Lana Z Caplan is a film/videomaker, photographer, and installation artist. Her work has been recognized by awards at various exhibitions and festivals, including the Director’s Prize at Black Maria Film Festival and Audience Award at the Crossroads Film Festival in San Francisco. Caplan earned her MFA from Massachusetts College of Art and Design and BA from Boston University. She has served on the faculty of several colleges including Massachusetts College of Art and Design and University of California, San Diego and is currently an Assistant Professor at Cal Poly, San Luis Obispo. Lana is coming to Alchemy to attend the European Premiere of her film Maelstroms in our Reasons to Be Anxious, Part 3 programme.
1. What is your idea of perfect happiness?
In these crazy times in which all of our hard fought liberties and human rights are being challenged by hate and maniacal sociopathic narcissism, I am not sure that perfect happiness can exist. However, I am pretty content when I can make work, watch and experience other work that inspires me and be around like-minded people that reaffirm my hope for the future.
2. What lies at the heart of your own desire to make films?
I began making films when my photographs seemed to want to exist in time and space. I am also a huge live music fan. I wanted to make more communal experiences, similar to a live music show, to take people on a journey rather than a fraction of a second exposure hanging on a wall. This desire for creating an experience is still what drives most of my work.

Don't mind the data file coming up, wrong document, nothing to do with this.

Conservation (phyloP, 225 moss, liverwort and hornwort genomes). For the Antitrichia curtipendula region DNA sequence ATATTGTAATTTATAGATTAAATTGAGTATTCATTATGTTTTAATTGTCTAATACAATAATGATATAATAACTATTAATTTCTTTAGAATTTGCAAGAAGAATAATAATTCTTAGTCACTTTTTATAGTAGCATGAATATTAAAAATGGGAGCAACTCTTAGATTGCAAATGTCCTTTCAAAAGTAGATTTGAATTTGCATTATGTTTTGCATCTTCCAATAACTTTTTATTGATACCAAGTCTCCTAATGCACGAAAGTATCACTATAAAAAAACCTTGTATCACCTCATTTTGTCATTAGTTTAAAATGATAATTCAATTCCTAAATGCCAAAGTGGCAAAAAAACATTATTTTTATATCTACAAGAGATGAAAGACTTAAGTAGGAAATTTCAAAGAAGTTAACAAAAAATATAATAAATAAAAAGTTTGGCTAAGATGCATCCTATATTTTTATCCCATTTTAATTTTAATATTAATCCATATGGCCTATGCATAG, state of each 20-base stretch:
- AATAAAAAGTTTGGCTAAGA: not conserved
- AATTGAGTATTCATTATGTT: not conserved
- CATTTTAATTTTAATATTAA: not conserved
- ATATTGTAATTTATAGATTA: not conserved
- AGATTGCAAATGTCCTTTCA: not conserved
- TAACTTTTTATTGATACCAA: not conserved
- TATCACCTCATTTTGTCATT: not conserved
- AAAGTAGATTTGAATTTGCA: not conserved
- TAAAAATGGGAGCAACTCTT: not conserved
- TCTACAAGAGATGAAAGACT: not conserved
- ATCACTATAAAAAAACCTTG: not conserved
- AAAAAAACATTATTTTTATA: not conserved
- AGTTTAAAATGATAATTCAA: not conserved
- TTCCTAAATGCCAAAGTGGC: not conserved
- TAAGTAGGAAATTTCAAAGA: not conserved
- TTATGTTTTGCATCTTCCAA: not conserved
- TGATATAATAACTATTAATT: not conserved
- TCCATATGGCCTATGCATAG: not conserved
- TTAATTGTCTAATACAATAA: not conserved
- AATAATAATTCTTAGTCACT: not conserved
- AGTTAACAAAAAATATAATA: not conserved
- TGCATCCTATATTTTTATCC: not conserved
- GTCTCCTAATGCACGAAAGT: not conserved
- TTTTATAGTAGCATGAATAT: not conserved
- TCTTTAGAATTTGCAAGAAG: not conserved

3. What are the first things you do in developing a film idea in response to a subject?
It is always different, and the processes and timeline is always different. Sometimes a project is born from an idea, sometimes the place or event comes first and I make a work for that purpose, developing a site-specific idea. And sometimes I work in collaboration with musicians to create something together.
4. What’s your favourite film and why?
Wow, way to many to list and all for different reasons, and I certainly do not have one favorite over all. One film that was influential to me early on was Ken Jacobs Little Stabs at Happiness. Pasolini’s Teorama is one of my favorite feature narrative films. Su Friedrich’s Sink or Swim also made a big impression on me early on, as did Paul Sharits.
5. If you were to die and come back as a person, animal or a thing, what would it be?
Water in the ocean
6. What is your greatest extravagance?
Taking care of my health by eating well, which should not be such an extravagance.
7. What turns you on creatively, spiritually or emotionally?
Experimentation, learning and growing, being taken someplace new (creatively, spiritually or emotionally).
8. What is your final word?